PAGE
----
Meeting: All projects will be subject to health impact assessment (HIA) after health ministry completes developing the necessary tools.
The National Health Policy states that impact assessment of mega projects in the country, including foreign direct investments, shall be conducted prior to their establishment to screen risks and impact on human health.
While the Gross National Happiness Commission has a policy-screening model, it is limited with just three broad indicators, most of which are sometimes subjective and inadequate to address pertinent and emerging health issues.
While Environment Impact Assessment (EIA) is a formal assessment that focuses on the impact of projects on the environment and prescribe mitigation measures, it does not include health aspects unlike in other countries where heath and environment are integrated for impact assessment, said health secretary Dr Dorji Wangchuk.
Health ministry initiated and developed the National Health Promotion Strategic Plan 2015-23 as a tool to promote health, protect individuals from diseases and to develop HIA tool. The draft national health bill has a chapter on the HIA.
Dr Dorji Wangchuk said: “We also have it [HIA] in our annual performance agreement with the government, the review of which is due February 29.” He added that Bhutan has enabling environment for policy and strong political commitment to support health impact assessment.
Officials from National Environment Commission said that communities are aware of the health impact of projects coming up in their localities as they are consulted with details of the projects to seek public clearance.
Health officials said with the decreasing engagement of international donors, it has become imperative for the country to reduce adverse impact on health from development activities.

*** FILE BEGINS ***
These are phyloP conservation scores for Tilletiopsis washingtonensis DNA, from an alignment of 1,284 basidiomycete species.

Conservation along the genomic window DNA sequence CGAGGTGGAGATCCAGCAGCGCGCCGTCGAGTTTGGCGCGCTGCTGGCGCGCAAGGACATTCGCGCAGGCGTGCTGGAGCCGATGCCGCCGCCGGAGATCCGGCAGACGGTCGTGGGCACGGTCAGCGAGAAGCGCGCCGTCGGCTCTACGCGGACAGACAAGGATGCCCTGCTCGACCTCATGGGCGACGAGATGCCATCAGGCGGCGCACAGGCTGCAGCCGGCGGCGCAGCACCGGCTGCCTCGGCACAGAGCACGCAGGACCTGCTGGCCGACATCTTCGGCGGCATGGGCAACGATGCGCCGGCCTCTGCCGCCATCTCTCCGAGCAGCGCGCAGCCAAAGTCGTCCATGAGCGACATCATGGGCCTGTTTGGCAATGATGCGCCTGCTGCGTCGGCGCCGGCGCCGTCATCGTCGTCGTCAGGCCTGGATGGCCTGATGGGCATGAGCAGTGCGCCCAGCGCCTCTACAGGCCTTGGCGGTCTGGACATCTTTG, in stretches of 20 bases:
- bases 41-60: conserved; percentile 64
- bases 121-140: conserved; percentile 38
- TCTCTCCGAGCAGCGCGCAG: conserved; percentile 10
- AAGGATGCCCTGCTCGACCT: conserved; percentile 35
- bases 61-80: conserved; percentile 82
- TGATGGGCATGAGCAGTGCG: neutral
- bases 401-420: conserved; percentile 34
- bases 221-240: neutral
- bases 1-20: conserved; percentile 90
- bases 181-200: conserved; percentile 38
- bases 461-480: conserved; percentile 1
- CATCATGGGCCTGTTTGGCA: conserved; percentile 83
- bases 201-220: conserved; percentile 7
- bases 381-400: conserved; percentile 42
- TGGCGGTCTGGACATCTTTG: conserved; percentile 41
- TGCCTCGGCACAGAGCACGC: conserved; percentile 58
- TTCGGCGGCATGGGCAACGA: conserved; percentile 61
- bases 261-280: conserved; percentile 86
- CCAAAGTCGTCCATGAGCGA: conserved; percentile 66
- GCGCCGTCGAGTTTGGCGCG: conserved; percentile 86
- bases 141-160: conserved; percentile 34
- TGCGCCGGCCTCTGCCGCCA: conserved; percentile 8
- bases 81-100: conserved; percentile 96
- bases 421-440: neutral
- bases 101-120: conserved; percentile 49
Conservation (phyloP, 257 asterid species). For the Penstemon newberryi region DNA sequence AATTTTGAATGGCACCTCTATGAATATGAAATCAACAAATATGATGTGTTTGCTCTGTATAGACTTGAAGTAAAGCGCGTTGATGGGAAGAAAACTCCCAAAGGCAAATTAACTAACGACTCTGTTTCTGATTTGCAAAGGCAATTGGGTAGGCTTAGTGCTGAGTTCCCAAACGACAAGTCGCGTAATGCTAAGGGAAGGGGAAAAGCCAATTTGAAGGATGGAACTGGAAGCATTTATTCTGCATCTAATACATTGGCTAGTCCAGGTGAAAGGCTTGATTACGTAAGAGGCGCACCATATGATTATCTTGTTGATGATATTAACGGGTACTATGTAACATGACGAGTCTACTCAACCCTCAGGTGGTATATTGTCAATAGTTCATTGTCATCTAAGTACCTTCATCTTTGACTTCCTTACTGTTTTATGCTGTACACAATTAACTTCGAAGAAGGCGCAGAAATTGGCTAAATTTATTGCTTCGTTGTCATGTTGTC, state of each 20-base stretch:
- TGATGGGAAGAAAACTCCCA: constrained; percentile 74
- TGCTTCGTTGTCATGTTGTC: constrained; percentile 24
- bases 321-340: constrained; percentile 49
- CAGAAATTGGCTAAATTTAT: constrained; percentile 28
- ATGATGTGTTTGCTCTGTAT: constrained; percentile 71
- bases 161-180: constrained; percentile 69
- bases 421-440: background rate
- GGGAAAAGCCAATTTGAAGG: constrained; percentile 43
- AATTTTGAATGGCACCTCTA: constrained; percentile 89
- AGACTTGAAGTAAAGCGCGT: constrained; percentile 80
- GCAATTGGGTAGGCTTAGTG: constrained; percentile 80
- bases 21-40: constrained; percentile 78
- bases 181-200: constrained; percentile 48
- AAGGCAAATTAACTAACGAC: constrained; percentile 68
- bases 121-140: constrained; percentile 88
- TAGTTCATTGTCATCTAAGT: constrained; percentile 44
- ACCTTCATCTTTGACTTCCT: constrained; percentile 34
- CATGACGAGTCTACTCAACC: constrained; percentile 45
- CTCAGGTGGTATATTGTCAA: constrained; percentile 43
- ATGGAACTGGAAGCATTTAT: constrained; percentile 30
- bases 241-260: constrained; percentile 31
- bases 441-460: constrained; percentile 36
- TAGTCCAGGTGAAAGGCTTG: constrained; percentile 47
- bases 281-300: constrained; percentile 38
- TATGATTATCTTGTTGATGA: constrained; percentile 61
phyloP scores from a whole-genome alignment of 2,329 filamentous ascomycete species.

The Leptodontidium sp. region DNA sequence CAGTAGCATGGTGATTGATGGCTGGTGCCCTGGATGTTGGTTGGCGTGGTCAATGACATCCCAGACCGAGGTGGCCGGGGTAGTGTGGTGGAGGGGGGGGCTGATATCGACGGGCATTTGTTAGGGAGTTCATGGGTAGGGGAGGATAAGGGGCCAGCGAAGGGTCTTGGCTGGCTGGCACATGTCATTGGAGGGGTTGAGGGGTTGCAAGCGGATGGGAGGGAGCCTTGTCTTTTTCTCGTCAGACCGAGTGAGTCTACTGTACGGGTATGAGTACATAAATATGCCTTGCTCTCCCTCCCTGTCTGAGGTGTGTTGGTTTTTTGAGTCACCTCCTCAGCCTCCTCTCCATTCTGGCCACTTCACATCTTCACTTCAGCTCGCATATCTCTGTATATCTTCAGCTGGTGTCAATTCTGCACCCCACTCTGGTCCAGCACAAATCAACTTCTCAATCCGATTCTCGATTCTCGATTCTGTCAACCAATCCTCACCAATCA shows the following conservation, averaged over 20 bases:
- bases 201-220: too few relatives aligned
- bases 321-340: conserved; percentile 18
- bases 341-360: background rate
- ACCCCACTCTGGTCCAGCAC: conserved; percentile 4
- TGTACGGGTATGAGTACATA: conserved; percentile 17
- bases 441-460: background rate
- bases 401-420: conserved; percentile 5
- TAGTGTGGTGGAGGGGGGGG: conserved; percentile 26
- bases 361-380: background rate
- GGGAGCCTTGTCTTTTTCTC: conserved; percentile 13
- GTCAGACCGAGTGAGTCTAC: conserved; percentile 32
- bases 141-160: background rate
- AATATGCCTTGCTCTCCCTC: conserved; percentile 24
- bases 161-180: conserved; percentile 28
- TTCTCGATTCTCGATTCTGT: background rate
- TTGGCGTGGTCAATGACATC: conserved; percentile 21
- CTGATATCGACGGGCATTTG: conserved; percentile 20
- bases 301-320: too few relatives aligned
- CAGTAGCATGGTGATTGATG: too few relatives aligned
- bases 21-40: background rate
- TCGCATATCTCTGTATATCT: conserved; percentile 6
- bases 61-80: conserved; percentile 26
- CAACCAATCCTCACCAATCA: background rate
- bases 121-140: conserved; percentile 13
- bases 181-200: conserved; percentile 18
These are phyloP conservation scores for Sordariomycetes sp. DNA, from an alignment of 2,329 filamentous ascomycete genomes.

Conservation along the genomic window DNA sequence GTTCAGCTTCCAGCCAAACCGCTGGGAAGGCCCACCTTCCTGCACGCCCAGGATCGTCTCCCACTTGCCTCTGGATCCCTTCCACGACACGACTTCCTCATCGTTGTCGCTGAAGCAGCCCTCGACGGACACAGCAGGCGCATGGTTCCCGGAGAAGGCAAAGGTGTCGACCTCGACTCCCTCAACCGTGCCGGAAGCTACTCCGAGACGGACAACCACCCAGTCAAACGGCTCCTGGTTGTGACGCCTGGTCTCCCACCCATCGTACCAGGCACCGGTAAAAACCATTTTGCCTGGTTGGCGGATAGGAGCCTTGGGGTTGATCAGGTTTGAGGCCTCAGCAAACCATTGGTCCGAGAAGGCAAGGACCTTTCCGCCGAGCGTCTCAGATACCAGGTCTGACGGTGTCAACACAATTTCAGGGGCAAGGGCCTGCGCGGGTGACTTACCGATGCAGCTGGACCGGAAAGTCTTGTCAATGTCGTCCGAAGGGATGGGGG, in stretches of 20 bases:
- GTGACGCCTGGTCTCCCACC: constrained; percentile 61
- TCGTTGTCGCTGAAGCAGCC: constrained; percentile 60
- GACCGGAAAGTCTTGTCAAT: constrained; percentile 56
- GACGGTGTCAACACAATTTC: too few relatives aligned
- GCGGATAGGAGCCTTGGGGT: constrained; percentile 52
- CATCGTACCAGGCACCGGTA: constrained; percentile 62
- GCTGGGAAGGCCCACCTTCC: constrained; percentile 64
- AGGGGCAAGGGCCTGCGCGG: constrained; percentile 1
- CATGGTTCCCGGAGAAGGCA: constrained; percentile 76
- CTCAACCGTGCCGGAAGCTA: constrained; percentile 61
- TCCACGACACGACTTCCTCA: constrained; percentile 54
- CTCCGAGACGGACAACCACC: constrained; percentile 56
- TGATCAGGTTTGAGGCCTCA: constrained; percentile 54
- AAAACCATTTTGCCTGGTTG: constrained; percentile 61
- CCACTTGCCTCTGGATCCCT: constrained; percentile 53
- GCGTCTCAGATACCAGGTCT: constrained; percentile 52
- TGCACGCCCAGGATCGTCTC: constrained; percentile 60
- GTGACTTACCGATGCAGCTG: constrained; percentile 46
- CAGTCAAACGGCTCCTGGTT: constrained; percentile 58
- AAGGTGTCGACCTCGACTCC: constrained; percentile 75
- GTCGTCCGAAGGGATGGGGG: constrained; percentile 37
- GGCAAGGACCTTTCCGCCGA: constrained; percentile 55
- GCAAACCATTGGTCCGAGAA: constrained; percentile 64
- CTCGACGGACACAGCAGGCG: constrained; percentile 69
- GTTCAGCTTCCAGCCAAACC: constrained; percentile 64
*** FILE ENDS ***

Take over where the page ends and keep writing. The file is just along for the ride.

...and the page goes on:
“However, we don’t want the assessment to be a bottleneck,” said Dr Dorji Wangchuk.
Health officials said that sustainability of free health care remains a key concern in light of increasing healthcare cost and increased demand for quality services.
“It’s important to mitigate health impact from development activities before they add expenditure on health,” a health official said.
HIA is a systemic process through which health hazards, risks, and opportunities can be identified and addressed in the development planning process to avoid the transfer of hidden costs and to promote multi-sectorial responsibility for health and wellbeing.
“HIA offers a way of helping all sectors to contribute to improving health and to ensure that all public policies are fair, sustainable, and people-centered,” Dr Suvajee Good said. She added that the low-income countries are increasingly realizing the need for HIA as more industries move to those countries that don’t have such regulations.
The meeting will discuss the different models of HIA from the region, share best practices from other countries, and identify those that will suit best for Bhutan.
There are 142 types of impact assessments, 15 screening tools, and 80 different methodological tools of HIA.
More than 23 participants, including officials from Druk Green Power Corporation, Gross National Happiness Commission, Paro Dzongkhag, health ministry, economic affairs ministry and NEC are participating in the WHO meeting.
The three-day meeting in Paro will end tomorrow after developing framework for the tool and community HIA guideline for the health ministry to work on.
Tshering Palden, Paro